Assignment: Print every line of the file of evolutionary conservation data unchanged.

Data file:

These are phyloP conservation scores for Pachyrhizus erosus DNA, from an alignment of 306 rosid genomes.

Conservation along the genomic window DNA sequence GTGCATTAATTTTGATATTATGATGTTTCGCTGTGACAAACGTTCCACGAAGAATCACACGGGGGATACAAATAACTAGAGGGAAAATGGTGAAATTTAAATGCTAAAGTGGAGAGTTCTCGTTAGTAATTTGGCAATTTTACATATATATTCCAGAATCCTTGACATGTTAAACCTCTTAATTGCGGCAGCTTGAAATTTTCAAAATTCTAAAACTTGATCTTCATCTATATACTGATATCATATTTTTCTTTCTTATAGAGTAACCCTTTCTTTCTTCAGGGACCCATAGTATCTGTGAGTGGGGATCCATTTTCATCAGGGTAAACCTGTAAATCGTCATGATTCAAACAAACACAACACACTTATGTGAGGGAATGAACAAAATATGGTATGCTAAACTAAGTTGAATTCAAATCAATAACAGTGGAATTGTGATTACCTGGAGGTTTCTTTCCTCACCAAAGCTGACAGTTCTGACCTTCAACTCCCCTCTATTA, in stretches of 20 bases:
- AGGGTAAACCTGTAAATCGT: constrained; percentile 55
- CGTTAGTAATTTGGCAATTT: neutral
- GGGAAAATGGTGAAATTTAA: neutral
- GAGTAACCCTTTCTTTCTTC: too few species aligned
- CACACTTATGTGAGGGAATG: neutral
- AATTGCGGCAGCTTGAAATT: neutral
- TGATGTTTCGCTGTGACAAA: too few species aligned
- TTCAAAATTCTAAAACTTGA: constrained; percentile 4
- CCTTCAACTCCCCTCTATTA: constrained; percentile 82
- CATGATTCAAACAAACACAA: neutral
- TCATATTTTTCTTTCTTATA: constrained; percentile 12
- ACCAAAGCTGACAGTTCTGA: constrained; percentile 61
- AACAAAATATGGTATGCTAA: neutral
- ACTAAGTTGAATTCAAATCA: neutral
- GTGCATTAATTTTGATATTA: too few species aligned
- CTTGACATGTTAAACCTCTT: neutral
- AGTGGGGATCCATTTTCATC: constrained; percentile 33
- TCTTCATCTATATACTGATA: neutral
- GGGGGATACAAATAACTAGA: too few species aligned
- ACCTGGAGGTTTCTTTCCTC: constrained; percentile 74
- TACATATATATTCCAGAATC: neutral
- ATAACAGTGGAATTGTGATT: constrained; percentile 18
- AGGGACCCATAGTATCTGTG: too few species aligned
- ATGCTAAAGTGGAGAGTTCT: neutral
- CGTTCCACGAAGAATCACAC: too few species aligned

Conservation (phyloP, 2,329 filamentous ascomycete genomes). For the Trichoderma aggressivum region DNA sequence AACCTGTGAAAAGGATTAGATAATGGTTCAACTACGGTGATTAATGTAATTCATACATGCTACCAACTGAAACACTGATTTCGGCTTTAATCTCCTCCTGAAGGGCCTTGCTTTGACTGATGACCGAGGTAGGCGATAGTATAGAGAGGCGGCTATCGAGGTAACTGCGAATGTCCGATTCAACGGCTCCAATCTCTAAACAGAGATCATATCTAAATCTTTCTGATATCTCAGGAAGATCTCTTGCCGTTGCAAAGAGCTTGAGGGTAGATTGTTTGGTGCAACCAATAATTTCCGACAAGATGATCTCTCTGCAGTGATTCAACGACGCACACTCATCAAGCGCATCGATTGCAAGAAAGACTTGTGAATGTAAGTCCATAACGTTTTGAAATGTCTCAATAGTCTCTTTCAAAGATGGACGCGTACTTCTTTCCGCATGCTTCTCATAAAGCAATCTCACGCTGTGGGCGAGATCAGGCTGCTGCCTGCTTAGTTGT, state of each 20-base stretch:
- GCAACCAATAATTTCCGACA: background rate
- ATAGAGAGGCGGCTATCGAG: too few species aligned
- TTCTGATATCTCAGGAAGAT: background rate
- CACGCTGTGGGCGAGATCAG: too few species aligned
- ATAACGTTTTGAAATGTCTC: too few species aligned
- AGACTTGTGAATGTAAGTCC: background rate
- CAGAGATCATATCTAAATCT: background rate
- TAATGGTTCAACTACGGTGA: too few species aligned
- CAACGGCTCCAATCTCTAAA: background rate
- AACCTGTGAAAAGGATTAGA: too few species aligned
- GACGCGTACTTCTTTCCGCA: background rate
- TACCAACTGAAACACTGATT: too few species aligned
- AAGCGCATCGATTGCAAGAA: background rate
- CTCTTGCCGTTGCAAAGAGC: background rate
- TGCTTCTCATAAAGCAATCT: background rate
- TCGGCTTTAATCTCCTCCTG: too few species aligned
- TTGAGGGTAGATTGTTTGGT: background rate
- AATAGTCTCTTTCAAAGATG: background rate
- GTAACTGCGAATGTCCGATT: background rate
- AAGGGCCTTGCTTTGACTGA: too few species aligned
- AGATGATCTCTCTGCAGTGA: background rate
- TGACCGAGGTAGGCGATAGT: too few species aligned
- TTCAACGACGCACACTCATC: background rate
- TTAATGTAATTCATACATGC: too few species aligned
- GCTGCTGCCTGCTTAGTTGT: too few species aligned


These are phyloP conservation scores for Pachyrhizus erosus DNA, from an alignment of 306 rosid genomes.

Conservation along the genomic window DNA sequence GTGCATTAATTTTGATATTATGATGTTTCGCTGTGACAAACGTTCCACGAAGAATCACACGGGGGATACAAATAACTAGAGGGAAAATGGTGAAATTTAAATGCTAAAGTGGAGAGTTCTCGTTAGTAATTTGGCAATTTTACATATATATTCCAGAATCCTTGACATGTTAAACCTCTTAATTGCGGCAGCTTGAAATTTTCAAAATTCTAAAACTTGATCTTCATCTATATACTGATATCATATTTTTCTTTCTTATAGAGTAACCCTTTCTTTCTTCAGGGACCCATAGTATCTGTGAGTGGGGATCCATTTTCATCAGGGTAAACCTGTAAATCGTCATGATTCAAACAAACACAACACACTTATGTGAGGGAATGAACAAAATATGGTATGCTAAACTAAGTTGAATTCAAATCAATAACAGTGGAATTGTGATTACCTGGAGGTTTCTTTCCTCACCAAAGCTGACAGTTCTGACCTTCAACTCCCCTCTATTA, in stretches of 20 bases:
- AGGGTAAACCTGTAAATCGT: constrained; percentile 55
- CGTTAGTAATTTGGCAATTT: neutral
- GGGAAAATGGTGAAATTTAA: neutral
- GAGTAACCCTTTCTTTCTTC: too few species aligned
- CACACTTATGTGAGGGAATG: neutral
- AATTGCGGCAGCTTGAAATT: neutral
- TGATGTTTCGCTGTGACAAA: too few species aligned
- TTCAAAATTCTAAAACTTGA: constrained; percentile 4
- CCTTCAACTCCCCTCTATTA: constrained; percentile 82
- CATGATTCAAACAAACACAA: neutral
- TCATATTTTTCTTTCTTATA: constrained; percentile 12
- ACCAAAGCTGACAGTTCTGA: constrained; percentile 61
- AACAAAATATGGTATGCTAA: neutral
- ACTAAGTTGAATTCAAATCA: neutral
- GTGCATTAATTTTGATATTA: too few species aligned
- CTTGACATGTTAAACCTCTT: neutral
- AGTGGGGATCCATTTTCATC: constrained; percentile 33
- TCTTCATCTATATACTGATA: neutral
- GGGGGATACAAATAACTAGA: too few species aligned
- ACCTGGAGGTTTCTTTCCTC: constrained; percentile 74
- TACATATATATTCCAGAATC: neutral
- ATAACAGTGGAATTGTGATT: constrained; percentile 18
- AGGGACCCATAGTATCTGTG: too few species aligned
- ATGCTAAAGTGGAGAGTTCT: neutral
- CGTTCCACGAAGAATCACAC: too few species aligned

Conservation (phyloP, 2,329 filamentous ascomycete genomes). For the Trichoderma aggressivum region DNA sequence AACCTGTGAAAAGGATTAGATAATGGTTCAACTACGGTGATTAATGTAATTCATACATGCTACCAACTGAAACACTGATTTCGGCTTTAATCTCCTCCTGAAGGGCCTTGCTTTGACTGATGACCGAGGTAGGCGATAGTATAGAGAGGCGGCTATCGAGGTAACTGCGAATGTCCGATTCAACGGCTCCAATCTCTAAACAGAGATCATATCTAAATCTTTCTGATATCTCAGGAAGATCTCTTGCCGTTGCAAAGAGCTTGAGGGTAGATTGTTTGGTGCAACCAATAATTTCCGACAAGATGATCTCTCTGCAGTGATTCAACGACGCACACTCATCAAGCGCATCGATTGCAAGAAAGACTTGTGAATGTAAGTCCATAACGTTTTGAAATGTCTCAATAGTCTCTTTCAAAGATGGACGCGTACTTCTTTCCGCATGCTTCTCATAAAGCAATCTCACGCTGTGGGCGAGATCAGGCTGCTGCCTGCTTAGTTGT, state of each 20-base stretch:
- GCAACCAATAATTTCCGACA: background rate
- ATAGAGAGGCGGCTATCGAG: too few species aligned
- TTCTGATATCTCAGGAAGAT: background rate
- CACGCTGTGGGCGAGATCAG: too few species aligned
- ATAACGTTTTGAAATGTCTC: too few species aligned
- AGACTTGTGAATGTAAGTCC: background rate
- CAGAGATCATATCTAAATCT: background rate
- TAATGGTTCAACTACGGTGA: too few species aligned
- CAACGGCTCCAATCTCTAAA: background rate
- AACCTGTGAAAAGGATTAGA: too few species aligned
- GACGCGTACTTCTTTCCGCA: background rate
- TACCAACTGAAACACTGATT: too few species aligned
- AAGCGCATCGATTGCAAGAA: background rate
- CTCTTGCCGTTGCAAAGAGC: background rate
- TGCTTCTCATAAAGCAATCT: background rate
- TCGGCTTTAATCTCCTCCTG: too few species aligned
- TTGAGGGTAGATTGTTTGGT: background rate
- AATAGTCTCTTTCAAAGATG: background rate
- GTAACTGCGAATGTCCGATT: background rate
- AAGGGCCTTGCTTTGACTGA: too few species aligned
- AGATGATCTCTCTGCAGTGA: background rate
- TGACCGAGGTAGGCGATAGT: too few species aligned
- TTCAACGACGCACACTCATC: background rate
- TTAATGTAATTCATACATGC: too few species aligned
- GCTGCTGCCTGCTTAGTTGT: too few species aligned